The Rules Engine processes data manipulations in terms of row events. A row event occurs for each record that is inserted, updated, or deleted via a USoft application, either interactively by the user or indirectly by cascading rules. A row event occurs for example
•When the user directly inserts, updates, or deletes a record in the interface.
•When a constraint performs a correction and inserts, updates or deletes one or more records as a result of some user action.
•When an INSERT, UPDATE or DELETE statement is issued through the SQL Command interface.
•When records are manipulated through an method like SqlScript().
Row events occur at record validation time, when the user issues a Store Record command, either explicitly, or implicitly by moving from one record to another or issuing a commit. At this point, field validations have already taken place.
If SQL statements manipulate more than one record, a row event is created for each record that is inserted, updated, or deleted.
Initial row events are user-initiated manipulations, for example when the user deletes a record by pressing the Delete button on the toolbar.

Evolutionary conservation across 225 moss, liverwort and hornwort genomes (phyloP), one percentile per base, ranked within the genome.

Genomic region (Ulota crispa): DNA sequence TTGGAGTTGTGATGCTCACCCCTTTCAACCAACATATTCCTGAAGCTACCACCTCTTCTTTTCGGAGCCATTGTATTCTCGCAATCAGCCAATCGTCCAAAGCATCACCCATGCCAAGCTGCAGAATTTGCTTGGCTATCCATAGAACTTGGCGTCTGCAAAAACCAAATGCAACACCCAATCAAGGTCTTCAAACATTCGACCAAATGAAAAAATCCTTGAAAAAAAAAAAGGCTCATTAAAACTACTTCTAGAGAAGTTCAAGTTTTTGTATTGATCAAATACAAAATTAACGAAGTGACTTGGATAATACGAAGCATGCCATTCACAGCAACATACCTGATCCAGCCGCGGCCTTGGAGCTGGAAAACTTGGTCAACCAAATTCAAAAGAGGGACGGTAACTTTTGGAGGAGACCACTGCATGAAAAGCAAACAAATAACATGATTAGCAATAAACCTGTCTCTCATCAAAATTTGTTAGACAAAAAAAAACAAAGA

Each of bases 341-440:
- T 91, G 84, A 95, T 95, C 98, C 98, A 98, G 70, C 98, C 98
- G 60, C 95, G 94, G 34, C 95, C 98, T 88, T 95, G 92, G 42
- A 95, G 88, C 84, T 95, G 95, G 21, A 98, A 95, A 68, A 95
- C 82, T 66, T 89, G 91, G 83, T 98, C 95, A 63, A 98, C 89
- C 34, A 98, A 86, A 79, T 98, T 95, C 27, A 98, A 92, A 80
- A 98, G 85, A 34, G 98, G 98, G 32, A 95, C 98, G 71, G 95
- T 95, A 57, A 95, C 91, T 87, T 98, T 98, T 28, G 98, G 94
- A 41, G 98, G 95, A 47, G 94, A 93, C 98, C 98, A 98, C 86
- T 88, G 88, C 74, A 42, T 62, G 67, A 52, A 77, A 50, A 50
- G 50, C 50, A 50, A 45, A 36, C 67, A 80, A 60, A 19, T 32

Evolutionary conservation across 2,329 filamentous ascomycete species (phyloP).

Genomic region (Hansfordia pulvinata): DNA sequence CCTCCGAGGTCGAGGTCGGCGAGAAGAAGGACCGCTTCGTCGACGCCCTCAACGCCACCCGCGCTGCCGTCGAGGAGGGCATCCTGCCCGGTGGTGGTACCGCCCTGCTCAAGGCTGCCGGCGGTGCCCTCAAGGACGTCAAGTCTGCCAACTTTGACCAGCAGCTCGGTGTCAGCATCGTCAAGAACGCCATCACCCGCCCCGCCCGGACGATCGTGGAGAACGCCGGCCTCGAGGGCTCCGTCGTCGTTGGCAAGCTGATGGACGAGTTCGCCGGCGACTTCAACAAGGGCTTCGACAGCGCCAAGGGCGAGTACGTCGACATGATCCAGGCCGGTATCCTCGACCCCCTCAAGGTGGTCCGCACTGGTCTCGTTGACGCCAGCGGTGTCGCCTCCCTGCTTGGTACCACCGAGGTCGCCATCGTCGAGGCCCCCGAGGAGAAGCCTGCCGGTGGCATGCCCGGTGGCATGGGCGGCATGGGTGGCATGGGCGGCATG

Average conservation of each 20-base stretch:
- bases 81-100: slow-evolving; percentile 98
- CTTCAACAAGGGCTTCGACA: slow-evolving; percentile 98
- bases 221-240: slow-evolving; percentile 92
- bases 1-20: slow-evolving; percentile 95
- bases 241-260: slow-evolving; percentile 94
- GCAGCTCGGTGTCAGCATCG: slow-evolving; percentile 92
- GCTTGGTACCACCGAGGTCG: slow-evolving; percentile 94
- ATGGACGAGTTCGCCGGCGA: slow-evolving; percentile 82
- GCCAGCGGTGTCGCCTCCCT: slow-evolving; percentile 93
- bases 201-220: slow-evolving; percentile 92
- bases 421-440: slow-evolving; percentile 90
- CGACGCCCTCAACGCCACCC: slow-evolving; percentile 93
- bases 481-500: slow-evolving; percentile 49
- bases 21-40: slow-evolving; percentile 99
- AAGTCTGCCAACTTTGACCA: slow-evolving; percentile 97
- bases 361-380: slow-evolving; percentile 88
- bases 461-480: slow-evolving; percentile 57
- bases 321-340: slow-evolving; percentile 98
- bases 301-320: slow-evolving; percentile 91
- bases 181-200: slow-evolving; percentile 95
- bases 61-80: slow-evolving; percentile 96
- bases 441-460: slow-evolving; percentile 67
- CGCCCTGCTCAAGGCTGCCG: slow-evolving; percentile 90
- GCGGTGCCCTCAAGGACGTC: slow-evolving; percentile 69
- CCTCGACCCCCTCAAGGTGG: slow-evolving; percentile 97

Triggered row events are row events performed as a result of an initial row event or another triggered row event.
In the Travel Agency application, a participant is added to a reservation. This is the initial row event.
There is a business rule "When participants are added to a reservation, the price of the reservation must be re-calculated." This business rule is implemented by a corrective multi-record constraint.
The initial row event causes the price re-calculation of the corresponding reservation. This UPDATE of the corresponding reservation is an example of a triggered row event.
A triggered row event is always on a different table than the triggering row event, or on a different instance of the same table.
The Rules Engine performs checks on row events to determine if the row event is subject to any restrictive or corrective business rules:
•A restrictive rule may cause the row event to be a violation of that rule. In case of a violation, further processing is blocked. An error message is returned to the user.
•For each corrective rule, the row event may lead to corrections elsewhere in the application tables, and thus lead to new row events that are themselves subject to further restrictive and corrective business rules.